LAS VEGAS – A leading addiction expert from Nevada is speaking out in support of controversial guidelines to limit opioid prescriptions for chronic pain.
The proposal from the federal Centers for Disease Control advises doctors to prescribe opioids such as Oxycontin, Percocet and Vicodin only as a last resort, and continue them only if a patient shows significant improvement. It also recommends limiting pills in some cases to a three-day supply.
Overuse leads to addiction, said Dr. Mel Pohl, medical director of the Las Vegas Recovery Center, and when the pills run out, people may turn to heroin. He added that doctors and patients need to reject the idea of a quick fix.
“Invariably what happens when people are on opioids for chronic pain is that their function goes down,” he said. “They move less, they’re depressed, their sleep is impaired, and one of the consequences is that they overdose and die.”
Pohl said he has has written to medical organizations across Nevada as part of a national group called Physicians for Responsible Opiate Prescribing. Critics have said the nonbinding guidelines are inflexible and complain that alternatives to the medications, such as yoga and physical therapy, often are not covered by insurance.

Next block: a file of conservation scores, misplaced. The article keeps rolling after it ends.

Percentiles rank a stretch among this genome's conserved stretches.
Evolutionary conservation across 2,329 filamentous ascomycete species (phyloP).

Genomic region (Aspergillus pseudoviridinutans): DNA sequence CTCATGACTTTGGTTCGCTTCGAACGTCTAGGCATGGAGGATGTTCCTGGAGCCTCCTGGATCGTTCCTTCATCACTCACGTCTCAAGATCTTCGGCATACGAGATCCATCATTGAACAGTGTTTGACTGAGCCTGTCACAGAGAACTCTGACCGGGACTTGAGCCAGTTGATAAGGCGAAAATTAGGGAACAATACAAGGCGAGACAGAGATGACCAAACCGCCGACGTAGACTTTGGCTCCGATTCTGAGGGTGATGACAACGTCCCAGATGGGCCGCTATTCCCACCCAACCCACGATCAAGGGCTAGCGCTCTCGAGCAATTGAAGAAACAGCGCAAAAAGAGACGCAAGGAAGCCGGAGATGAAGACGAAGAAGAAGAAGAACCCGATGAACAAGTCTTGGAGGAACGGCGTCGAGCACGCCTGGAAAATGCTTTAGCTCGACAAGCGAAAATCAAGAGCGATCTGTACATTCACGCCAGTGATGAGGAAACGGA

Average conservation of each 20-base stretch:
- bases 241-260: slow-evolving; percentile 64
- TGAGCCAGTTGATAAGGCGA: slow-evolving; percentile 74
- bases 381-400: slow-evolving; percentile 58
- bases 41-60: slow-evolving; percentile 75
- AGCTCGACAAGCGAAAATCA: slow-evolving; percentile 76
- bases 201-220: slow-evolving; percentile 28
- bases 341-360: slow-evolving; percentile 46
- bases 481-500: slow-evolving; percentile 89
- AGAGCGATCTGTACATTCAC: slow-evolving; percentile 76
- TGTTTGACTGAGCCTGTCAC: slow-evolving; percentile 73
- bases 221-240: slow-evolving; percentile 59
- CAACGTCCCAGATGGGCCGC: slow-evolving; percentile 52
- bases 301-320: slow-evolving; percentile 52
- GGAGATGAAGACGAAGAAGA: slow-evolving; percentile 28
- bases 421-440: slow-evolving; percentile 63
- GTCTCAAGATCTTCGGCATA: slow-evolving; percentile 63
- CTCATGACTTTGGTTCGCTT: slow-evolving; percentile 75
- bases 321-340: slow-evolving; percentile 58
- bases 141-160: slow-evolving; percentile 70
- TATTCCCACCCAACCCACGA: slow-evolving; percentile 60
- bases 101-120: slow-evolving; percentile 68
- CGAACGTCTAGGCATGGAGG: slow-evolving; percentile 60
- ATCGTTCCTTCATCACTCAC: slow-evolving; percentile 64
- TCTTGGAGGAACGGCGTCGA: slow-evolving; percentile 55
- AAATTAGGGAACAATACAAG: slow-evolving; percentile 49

Rep. Jason Chaffetz, R-Utah, who heads the U.S. House Committee on Oversight and Government Reform, wrote to the CDC last week questioning the process used to develop the guidelines. Pohl said he thinks at least some of the opposition has ulterior motives.
“There’s, of course, a substantial pushback from the pharmaceutical industry lobbies that are aiming to keep these drugs highly prescribed so that there are greater profits for the pharmaceutical industry,” he said.
The CDC now has delayed the guidelines’ release and taken the very unusual step of opening them up for public input. The public comment period ends on Jan. 13. The draft guidelines and comment page are online at regulations.gov
Author: Suzanne Potter, Public News Service